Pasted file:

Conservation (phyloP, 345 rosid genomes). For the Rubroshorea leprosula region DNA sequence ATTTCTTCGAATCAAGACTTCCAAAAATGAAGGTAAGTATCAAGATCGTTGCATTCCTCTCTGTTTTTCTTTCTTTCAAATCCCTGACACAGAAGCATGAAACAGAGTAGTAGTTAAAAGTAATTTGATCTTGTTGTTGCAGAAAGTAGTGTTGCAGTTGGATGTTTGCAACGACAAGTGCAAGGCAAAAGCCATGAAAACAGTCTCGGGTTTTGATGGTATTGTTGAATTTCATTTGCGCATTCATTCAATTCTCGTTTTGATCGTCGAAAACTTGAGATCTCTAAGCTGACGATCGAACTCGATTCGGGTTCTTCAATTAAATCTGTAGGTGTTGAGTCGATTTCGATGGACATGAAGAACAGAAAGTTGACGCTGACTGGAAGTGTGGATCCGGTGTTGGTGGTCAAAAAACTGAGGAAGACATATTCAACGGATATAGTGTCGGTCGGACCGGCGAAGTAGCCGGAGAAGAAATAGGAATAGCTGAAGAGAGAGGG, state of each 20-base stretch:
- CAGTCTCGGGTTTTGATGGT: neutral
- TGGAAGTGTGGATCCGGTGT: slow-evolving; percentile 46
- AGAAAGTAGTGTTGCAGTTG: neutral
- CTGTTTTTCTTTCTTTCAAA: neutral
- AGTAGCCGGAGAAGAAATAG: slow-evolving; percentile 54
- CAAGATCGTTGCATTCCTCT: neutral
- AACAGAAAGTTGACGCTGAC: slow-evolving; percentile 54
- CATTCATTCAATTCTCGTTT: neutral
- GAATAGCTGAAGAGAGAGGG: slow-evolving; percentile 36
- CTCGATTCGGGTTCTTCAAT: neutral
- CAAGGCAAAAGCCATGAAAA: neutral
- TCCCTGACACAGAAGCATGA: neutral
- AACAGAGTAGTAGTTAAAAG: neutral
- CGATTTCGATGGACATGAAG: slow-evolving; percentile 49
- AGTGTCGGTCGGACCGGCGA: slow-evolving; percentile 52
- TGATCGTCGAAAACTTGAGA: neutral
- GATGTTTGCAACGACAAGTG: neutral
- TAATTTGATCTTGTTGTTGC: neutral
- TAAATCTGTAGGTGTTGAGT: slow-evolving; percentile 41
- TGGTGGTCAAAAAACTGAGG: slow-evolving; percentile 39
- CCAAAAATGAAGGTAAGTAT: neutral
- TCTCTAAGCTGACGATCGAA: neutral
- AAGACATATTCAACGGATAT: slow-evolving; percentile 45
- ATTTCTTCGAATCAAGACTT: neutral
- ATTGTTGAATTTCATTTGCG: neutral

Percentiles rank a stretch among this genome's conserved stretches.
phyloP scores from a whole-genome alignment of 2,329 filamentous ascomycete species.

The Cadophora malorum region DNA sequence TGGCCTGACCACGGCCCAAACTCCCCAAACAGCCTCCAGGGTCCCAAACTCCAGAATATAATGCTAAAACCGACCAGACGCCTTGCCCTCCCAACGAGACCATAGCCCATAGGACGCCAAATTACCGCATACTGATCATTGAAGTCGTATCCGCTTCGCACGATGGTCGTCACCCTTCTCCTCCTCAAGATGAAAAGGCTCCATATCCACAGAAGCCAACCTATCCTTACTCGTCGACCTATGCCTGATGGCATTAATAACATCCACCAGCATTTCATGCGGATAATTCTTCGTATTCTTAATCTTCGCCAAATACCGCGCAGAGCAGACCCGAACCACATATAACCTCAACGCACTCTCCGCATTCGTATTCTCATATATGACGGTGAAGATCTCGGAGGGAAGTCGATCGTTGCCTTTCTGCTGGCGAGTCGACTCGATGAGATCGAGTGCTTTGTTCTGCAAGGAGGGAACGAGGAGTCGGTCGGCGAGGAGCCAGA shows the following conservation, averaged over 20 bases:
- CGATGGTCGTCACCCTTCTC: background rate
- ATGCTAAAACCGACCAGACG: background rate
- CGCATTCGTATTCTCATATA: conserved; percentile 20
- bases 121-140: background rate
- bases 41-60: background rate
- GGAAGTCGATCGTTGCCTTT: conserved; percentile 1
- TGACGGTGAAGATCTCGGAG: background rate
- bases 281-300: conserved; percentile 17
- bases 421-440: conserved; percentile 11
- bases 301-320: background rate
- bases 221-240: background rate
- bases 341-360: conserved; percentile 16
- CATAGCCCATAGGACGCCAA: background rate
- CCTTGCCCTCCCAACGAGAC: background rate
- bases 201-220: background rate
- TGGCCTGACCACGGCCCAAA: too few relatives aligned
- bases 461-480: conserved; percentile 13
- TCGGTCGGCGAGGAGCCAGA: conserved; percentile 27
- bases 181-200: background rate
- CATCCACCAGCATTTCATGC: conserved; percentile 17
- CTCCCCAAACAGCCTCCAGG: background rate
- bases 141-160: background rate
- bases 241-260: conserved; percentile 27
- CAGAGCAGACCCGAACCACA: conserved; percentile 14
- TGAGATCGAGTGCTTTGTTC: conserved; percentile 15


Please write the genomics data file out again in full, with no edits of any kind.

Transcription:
Conservation (phyloP, 345 rosid genomes). For the Rubroshorea leprosula region DNA sequence ATTTCTTCGAATCAAGACTTCCAAAAATGAAGGTAAGTATCAAGATCGTTGCATTCCTCTCTGTTTTTCTTTCTTTCAAATCCCTGACACAGAAGCATGAAACAGAGTAGTAGTTAAAAGTAATTTGATCTTGTTGTTGCAGAAAGTAGTGTTGCAGTTGGATGTTTGCAACGACAAGTGCAAGGCAAAAGCCATGAAAACAGTCTCGGGTTTTGATGGTATTGTTGAATTTCATTTGCGCATTCATTCAATTCTCGTTTTGATCGTCGAAAACTTGAGATCTCTAAGCTGACGATCGAACTCGATTCGGGTTCTTCAATTAAATCTGTAGGTGTTGAGTCGATTTCGATGGACATGAAGAACAGAAAGTTGACGCTGACTGGAAGTGTGGATCCGGTGTTGGTGGTCAAAAAACTGAGGAAGACATATTCAACGGATATAGTGTCGGTCGGACCGGCGAAGTAGCCGGAGAAGAAATAGGAATAGCTGAAGAGAGAGGG, state of each 20-base stretch:
- CAGTCTCGGGTTTTGATGGT: neutral
- TGGAAGTGTGGATCCGGTGT: slow-evolving; percentile 46
- AGAAAGTAGTGTTGCAGTTG: neutral
- CTGTTTTTCTTTCTTTCAAA: neutral
- AGTAGCCGGAGAAGAAATAG: slow-evolving; percentile 54
- CAAGATCGTTGCATTCCTCT: neutral
- AACAGAAAGTTGACGCTGAC: slow-evolving; percentile 54
- CATTCATTCAATTCTCGTTT: neutral
- GAATAGCTGAAGAGAGAGGG: slow-evolving; percentile 36
- CTCGATTCGGGTTCTTCAAT: neutral
- CAAGGCAAAAGCCATGAAAA: neutral
- TCCCTGACACAGAAGCATGA: neutral
- AACAGAGTAGTAGTTAAAAG: neutral
- CGATTTCGATGGACATGAAG: slow-evolving; percentile 49
- AGTGTCGGTCGGACCGGCGA: slow-evolving; percentile 52
- TGATCGTCGAAAACTTGAGA: neutral
- GATGTTTGCAACGACAAGTG: neutral
- TAATTTGATCTTGTTGTTGC: neutral
- TAAATCTGTAGGTGTTGAGT: slow-evolving; percentile 41
- TGGTGGTCAAAAAACTGAGG: slow-evolving; percentile 39
- CCAAAAATGAAGGTAAGTAT: neutral
- TCTCTAAGCTGACGATCGAA: neutral
- AAGACATATTCAACGGATAT: slow-evolving; percentile 45
- ATTTCTTCGAATCAAGACTT: neutral
- ATTGTTGAATTTCATTTGCG: neutral

Percentiles rank a stretch among this genome's conserved stretches.
phyloP scores from a whole-genome alignment of 2,329 filamentous ascomycete species.

The Cadophora malorum region DNA sequence TGGCCTGACCACGGCCCAAACTCCCCAAACAGCCTCCAGGGTCCCAAACTCCAGAATATAATGCTAAAACCGACCAGACGCCTTGCCCTCCCAACGAGACCATAGCCCATAGGACGCCAAATTACCGCATACTGATCATTGAAGTCGTATCCGCTTCGCACGATGGTCGTCACCCTTCTCCTCCTCAAGATGAAAAGGCTCCATATCCACAGAAGCCAACCTATCCTTACTCGTCGACCTATGCCTGATGGCATTAATAACATCCACCAGCATTTCATGCGGATAATTCTTCGTATTCTTAATCTTCGCCAAATACCGCGCAGAGCAGACCCGAACCACATATAACCTCAACGCACTCTCCGCATTCGTATTCTCATATATGACGGTGAAGATCTCGGAGGGAAGTCGATCGTTGCCTTTCTGCTGGCGAGTCGACTCGATGAGATCGAGTGCTTTGTTCTGCAAGGAGGGAACGAGGAGTCGGTCGGCGAGGAGCCAGA shows the following conservation, averaged over 20 bases:
- CGATGGTCGTCACCCTTCTC: background rate
- ATGCTAAAACCGACCAGACG: background rate
- CGCATTCGTATTCTCATATA: conserved; percentile 20
- bases 121-140: background rate
- bases 41-60: background rate
- GGAAGTCGATCGTTGCCTTT: conserved; percentile 1
- TGACGGTGAAGATCTCGGAG: background rate
- bases 281-300: conserved; percentile 17
- bases 421-440: conserved; percentile 11
- bases 301-320: background rate
- bases 221-240: background rate
- bases 341-360: conserved; percentile 16
- CATAGCCCATAGGACGCCAA: background rate
- CCTTGCCCTCCCAACGAGAC: background rate
- bases 201-220: background rate
- TGGCCTGACCACGGCCCAAA: too few relatives aligned
- bases 461-480: conserved; percentile 13
- TCGGTCGGCGAGGAGCCAGA: conserved; percentile 27
- bases 181-200: background rate
- CATCCACCAGCATTTCATGC: conserved; percentile 17
- CTCCCCAAACAGCCTCCAGG: background rate
- bases 141-160: background rate
- bases 241-260: conserved; percentile 27
- CAGAGCAGACCCGAACCACA: conserved; percentile 14
- TGAGATCGAGTGCTTTGTTC: conserved; percentile 15